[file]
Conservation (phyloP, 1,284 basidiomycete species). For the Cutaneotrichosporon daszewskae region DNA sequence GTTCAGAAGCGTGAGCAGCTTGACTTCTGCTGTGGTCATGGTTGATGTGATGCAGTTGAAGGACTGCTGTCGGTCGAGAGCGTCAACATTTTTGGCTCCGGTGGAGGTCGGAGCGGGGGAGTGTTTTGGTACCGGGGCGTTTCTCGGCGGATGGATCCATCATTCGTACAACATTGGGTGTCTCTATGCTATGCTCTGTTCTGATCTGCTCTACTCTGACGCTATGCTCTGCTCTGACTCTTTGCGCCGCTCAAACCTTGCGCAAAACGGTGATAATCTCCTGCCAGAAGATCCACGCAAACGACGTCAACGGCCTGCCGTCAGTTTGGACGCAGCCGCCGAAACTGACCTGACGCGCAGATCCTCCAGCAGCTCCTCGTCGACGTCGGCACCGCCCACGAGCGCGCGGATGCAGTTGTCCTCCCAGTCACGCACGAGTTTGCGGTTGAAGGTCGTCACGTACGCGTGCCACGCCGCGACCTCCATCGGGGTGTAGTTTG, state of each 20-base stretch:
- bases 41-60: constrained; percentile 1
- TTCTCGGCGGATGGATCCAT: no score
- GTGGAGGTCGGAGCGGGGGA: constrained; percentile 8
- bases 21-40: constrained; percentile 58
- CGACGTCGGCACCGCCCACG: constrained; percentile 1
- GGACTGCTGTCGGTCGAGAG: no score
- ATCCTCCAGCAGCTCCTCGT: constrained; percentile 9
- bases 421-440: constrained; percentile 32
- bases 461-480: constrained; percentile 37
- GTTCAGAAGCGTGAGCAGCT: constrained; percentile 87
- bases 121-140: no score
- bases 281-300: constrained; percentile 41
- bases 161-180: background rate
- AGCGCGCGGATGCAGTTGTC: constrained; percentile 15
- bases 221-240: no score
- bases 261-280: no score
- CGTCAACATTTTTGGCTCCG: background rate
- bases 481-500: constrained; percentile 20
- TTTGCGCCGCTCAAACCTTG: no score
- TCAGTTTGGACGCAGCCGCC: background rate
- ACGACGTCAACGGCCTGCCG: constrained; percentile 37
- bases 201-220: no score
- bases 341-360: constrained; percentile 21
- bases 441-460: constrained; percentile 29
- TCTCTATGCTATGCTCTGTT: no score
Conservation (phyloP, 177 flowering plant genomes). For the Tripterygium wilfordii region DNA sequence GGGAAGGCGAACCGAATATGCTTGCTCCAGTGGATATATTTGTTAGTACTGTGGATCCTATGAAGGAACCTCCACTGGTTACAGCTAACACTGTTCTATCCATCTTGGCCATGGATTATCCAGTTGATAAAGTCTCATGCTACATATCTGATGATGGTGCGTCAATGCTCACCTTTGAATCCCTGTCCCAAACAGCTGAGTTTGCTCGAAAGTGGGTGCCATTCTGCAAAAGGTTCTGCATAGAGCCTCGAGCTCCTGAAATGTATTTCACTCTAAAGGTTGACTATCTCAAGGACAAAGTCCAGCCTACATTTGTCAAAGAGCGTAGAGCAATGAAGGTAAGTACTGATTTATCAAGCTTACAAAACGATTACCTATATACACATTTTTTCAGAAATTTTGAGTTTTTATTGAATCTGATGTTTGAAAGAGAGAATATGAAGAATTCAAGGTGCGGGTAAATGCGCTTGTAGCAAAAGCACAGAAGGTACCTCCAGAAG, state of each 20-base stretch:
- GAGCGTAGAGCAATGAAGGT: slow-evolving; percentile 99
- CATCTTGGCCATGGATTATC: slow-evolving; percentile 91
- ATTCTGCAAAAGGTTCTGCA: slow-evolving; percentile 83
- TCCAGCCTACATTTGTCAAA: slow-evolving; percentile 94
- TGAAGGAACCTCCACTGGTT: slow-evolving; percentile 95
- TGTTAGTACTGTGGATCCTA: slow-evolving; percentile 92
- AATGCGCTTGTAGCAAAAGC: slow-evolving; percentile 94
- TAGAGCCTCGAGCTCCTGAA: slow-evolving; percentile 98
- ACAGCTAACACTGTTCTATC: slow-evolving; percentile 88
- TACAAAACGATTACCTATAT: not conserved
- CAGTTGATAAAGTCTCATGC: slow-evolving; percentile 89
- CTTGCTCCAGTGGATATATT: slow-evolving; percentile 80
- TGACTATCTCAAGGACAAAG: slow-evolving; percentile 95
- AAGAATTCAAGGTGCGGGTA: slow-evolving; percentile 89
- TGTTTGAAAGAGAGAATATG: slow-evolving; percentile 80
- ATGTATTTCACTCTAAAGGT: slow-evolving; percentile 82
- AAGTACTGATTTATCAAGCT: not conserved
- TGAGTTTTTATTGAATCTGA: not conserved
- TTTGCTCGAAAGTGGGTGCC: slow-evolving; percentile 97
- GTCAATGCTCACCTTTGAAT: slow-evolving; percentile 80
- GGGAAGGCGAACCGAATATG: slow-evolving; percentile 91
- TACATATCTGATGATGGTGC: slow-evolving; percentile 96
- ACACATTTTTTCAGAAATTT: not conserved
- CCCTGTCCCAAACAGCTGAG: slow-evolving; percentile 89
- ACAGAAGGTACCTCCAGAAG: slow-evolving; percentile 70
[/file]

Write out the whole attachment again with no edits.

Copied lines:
Conservation (phyloP, 1,284 basidiomycete species). For the Cutaneotrichosporon daszewskae region DNA sequence GTTCAGAAGCGTGAGCAGCTTGACTTCTGCTGTGGTCATGGTTGATGTGATGCAGTTGAAGGACTGCTGTCGGTCGAGAGCGTCAACATTTTTGGCTCCGGTGGAGGTCGGAGCGGGGGAGTGTTTTGGTACCGGGGCGTTTCTCGGCGGATGGATCCATCATTCGTACAACATTGGGTGTCTCTATGCTATGCTCTGTTCTGATCTGCTCTACTCTGACGCTATGCTCTGCTCTGACTCTTTGCGCCGCTCAAACCTTGCGCAAAACGGTGATAATCTCCTGCCAGAAGATCCACGCAAACGACGTCAACGGCCTGCCGTCAGTTTGGACGCAGCCGCCGAAACTGACCTGACGCGCAGATCCTCCAGCAGCTCCTCGTCGACGTCGGCACCGCCCACGAGCGCGCGGATGCAGTTGTCCTCCCAGTCACGCACGAGTTTGCGGTTGAAGGTCGTCACGTACGCGTGCCACGCCGCGACCTCCATCGGGGTGTAGTTTG, state of each 20-base stretch:
- bases 41-60: constrained; percentile 1
- TTCTCGGCGGATGGATCCAT: no score
- GTGGAGGTCGGAGCGGGGGA: constrained; percentile 8
- bases 21-40: constrained; percentile 58
- CGACGTCGGCACCGCCCACG: constrained; percentile 1
- GGACTGCTGTCGGTCGAGAG: no score
- ATCCTCCAGCAGCTCCTCGT: constrained; percentile 9
- bases 421-440: constrained; percentile 32
- bases 461-480: constrained; percentile 37
- GTTCAGAAGCGTGAGCAGCT: constrained; percentile 87
- bases 121-140: no score
- bases 281-300: constrained; percentile 41
- bases 161-180: background rate
- AGCGCGCGGATGCAGTTGTC: constrained; percentile 15
- bases 221-240: no score
- bases 261-280: no score
- CGTCAACATTTTTGGCTCCG: background rate
- bases 481-500: constrained; percentile 20
- TTTGCGCCGCTCAAACCTTG: no score
- TCAGTTTGGACGCAGCCGCC: background rate
- ACGACGTCAACGGCCTGCCG: constrained; percentile 37
- bases 201-220: no score
- bases 341-360: constrained; percentile 21
- bases 441-460: constrained; percentile 29
- TCTCTATGCTATGCTCTGTT: no score
Conservation (phyloP, 177 flowering plant genomes). For the Tripterygium wilfordii region DNA sequence GGGAAGGCGAACCGAATATGCTTGCTCCAGTGGATATATTTGTTAGTACTGTGGATCCTATGAAGGAACCTCCACTGGTTACAGCTAACACTGTTCTATCCATCTTGGCCATGGATTATCCAGTTGATAAAGTCTCATGCTACATATCTGATGATGGTGCGTCAATGCTCACCTTTGAATCCCTGTCCCAAACAGCTGAGTTTGCTCGAAAGTGGGTGCCATTCTGCAAAAGGTTCTGCATAGAGCCTCGAGCTCCTGAAATGTATTTCACTCTAAAGGTTGACTATCTCAAGGACAAAGTCCAGCCTACATTTGTCAAAGAGCGTAGAGCAATGAAGGTAAGTACTGATTTATCAAGCTTACAAAACGATTACCTATATACACATTTTTTCAGAAATTTTGAGTTTTTATTGAATCTGATGTTTGAAAGAGAGAATATGAAGAATTCAAGGTGCGGGTAAATGCGCTTGTAGCAAAAGCACAGAAGGTACCTCCAGAAG, state of each 20-base stretch:
- GAGCGTAGAGCAATGAAGGT: slow-evolving; percentile 99
- CATCTTGGCCATGGATTATC: slow-evolving; percentile 91
- ATTCTGCAAAAGGTTCTGCA: slow-evolving; percentile 83
- TCCAGCCTACATTTGTCAAA: slow-evolving; percentile 94
- TGAAGGAACCTCCACTGGTT: slow-evolving; percentile 95
- TGTTAGTACTGTGGATCCTA: slow-evolving; percentile 92
- AATGCGCTTGTAGCAAAAGC: slow-evolving; percentile 94
- TAGAGCCTCGAGCTCCTGAA: slow-evolving; percentile 98
- ACAGCTAACACTGTTCTATC: slow-evolving; percentile 88
- TACAAAACGATTACCTATAT: not conserved
- CAGTTGATAAAGTCTCATGC: slow-evolving; percentile 89
- CTTGCTCCAGTGGATATATT: slow-evolving; percentile 80
- TGACTATCTCAAGGACAAAG: slow-evolving; percentile 95
- AAGAATTCAAGGTGCGGGTA: slow-evolving; percentile 89
- TGTTTGAAAGAGAGAATATG: slow-evolving; percentile 80
- ATGTATTTCACTCTAAAGGT: slow-evolving; percentile 82
- AAGTACTGATTTATCAAGCT: not conserved
- TGAGTTTTTATTGAATCTGA: not conserved
- TTTGCTCGAAAGTGGGTGCC: slow-evolving; percentile 97
- GTCAATGCTCACCTTTGAAT: slow-evolving; percentile 80
- GGGAAGGCGAACCGAATATG: slow-evolving; percentile 91
- TACATATCTGATGATGGTGC: slow-evolving; percentile 96
- ACACATTTTTTCAGAAATTT: not conserved
- CCCTGTCCCAAACAGCTGAG: slow-evolving; percentile 89
- ACAGAAGGTACCTCCAGAAG: slow-evolving; percentile 70